Advanced and Foundational Craft at The Algonkian Author Salon

by Barbara Kyle

It’s often said that a good thriller is like a roller coaster ride. That’s true enough. The genre is about high stakes, countdowns, and suspense, and every good thriller delivers this kind of excitement. But the best thrillers deliver more – an exciting story that also explores complex themes. This kind of story has something important to say about our world. It takes the reader away from the amusement park and sends them on a voyage – an exhilarating journey into a different way of thinking.

Call it Deep Genre.
I believe that popular fiction delivers the best way to truly understand crucial issues of our time, because we see those issues brought to life by characters we care deeply about, characters thrown into terrible dilemmas where they are forced to take risks and make choices. Characters who illuminate the gripping question we readers end up asking ourselves: If I were in that situation, what would I do? That’s the job of Deep Genre.

We’re all familiar with the conventions of the genre as a roller coaster ride: the hero at the mercy of the villain; the hero turning the tables and coming out on top; the antagonist “making it personal”; the false ending. But readers want their expectations reversed. In Deep Genre the author leads the reader into thinking they understand the characters, then the story splits that “comfort zone” open and gives them an insight they never saw coming. “Insight” literally means seeing the truth through and under the surface of things. It’s the novelist’s job to crack open not only readers’ expectations, but also their received wisdom, their acceptance of society’s status quo.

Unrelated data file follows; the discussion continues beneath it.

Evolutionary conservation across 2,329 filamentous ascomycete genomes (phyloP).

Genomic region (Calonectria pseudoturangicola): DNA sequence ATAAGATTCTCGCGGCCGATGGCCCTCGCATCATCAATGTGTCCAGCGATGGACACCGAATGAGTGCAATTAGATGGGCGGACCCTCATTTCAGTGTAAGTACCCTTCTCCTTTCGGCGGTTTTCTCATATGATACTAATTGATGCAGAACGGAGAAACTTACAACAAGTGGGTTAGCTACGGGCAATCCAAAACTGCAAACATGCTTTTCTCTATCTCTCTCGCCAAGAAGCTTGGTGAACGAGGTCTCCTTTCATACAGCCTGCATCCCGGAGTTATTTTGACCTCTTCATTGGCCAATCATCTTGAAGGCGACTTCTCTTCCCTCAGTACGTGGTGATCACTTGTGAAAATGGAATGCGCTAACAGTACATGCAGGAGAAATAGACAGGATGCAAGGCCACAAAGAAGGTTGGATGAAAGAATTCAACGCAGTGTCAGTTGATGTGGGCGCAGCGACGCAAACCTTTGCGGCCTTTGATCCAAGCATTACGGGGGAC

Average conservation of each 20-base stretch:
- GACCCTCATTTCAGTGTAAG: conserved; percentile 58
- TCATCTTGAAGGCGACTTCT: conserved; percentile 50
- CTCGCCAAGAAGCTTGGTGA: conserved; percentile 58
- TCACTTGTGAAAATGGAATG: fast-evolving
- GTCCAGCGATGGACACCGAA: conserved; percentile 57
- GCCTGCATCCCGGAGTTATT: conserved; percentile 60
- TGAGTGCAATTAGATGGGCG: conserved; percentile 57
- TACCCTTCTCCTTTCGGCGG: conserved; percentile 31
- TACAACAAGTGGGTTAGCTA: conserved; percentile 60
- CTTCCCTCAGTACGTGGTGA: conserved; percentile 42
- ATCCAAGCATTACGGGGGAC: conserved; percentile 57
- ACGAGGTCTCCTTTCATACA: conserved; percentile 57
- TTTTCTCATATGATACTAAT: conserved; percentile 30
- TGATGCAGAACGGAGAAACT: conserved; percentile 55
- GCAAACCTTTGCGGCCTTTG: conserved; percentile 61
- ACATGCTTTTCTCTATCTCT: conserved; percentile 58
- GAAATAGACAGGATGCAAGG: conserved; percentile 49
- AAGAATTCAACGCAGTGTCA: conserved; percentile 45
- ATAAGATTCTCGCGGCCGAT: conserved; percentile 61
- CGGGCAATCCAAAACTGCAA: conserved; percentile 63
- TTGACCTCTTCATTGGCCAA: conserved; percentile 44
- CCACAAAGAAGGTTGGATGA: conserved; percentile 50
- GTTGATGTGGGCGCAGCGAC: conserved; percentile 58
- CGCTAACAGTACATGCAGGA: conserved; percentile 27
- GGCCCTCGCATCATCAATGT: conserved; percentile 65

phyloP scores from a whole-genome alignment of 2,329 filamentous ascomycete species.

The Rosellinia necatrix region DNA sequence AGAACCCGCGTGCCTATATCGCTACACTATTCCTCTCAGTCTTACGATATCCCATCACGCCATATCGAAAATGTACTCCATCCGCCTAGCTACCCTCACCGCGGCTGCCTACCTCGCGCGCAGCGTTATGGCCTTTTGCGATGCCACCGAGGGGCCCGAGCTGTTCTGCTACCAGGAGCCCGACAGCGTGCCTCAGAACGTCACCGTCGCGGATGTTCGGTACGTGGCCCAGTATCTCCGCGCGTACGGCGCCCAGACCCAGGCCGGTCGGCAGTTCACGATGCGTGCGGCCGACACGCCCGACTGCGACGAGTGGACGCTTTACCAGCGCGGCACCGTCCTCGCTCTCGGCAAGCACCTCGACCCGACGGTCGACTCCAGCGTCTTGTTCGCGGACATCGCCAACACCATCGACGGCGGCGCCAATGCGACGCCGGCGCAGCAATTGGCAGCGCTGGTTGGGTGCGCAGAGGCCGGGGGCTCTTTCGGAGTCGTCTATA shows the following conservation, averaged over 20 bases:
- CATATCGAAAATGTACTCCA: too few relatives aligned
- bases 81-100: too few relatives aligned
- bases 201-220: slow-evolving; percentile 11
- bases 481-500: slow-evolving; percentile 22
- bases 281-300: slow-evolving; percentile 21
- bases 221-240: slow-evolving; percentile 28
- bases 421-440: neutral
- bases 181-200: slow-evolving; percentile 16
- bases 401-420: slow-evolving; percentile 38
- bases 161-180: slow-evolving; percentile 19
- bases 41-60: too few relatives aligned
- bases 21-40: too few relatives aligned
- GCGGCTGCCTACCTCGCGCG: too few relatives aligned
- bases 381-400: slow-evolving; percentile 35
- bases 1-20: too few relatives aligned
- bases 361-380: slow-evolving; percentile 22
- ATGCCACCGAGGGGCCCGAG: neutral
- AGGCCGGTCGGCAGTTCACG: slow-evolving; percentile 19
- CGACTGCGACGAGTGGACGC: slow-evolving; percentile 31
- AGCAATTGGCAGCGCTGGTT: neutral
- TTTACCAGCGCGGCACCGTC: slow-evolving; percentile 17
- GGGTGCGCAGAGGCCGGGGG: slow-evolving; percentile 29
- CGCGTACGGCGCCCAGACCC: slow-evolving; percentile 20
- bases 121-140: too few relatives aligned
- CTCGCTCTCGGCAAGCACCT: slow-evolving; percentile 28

Woody Allen was once asked: Is sex dirty? His answer was: Yes, if you’re doing it right. Is Deep Genre subversive? I say: Yes, if the author is doing it right. Deep Genre is always about fighting Power. Charles Dickens knew this when he wrote his immensely popular novels to hold a mirror up to the horrors that working class people suffered under unfettered capitalism in nineteenth century London. In our time, bestselling author John Grisham has often done the same with thrillers about the “little guy” finally beating some form of corporate bully. In his The Rainmaker it’s the powerful insurance industry, and in The Street Lawyer it’s mega-developers who force homeless people to their death. Like Dickens, Grisham uses the thriller genre – Deep Genre – to say what needs to be said.

Readers welcome this rich experience. We need it. Because it’s not the roller coaster ride that satisfies the soul. It’s the voyage.

Barbara Kyle is the author of “Entrapped,” a novel of high stakes – life and death, love, and oil. See: Visit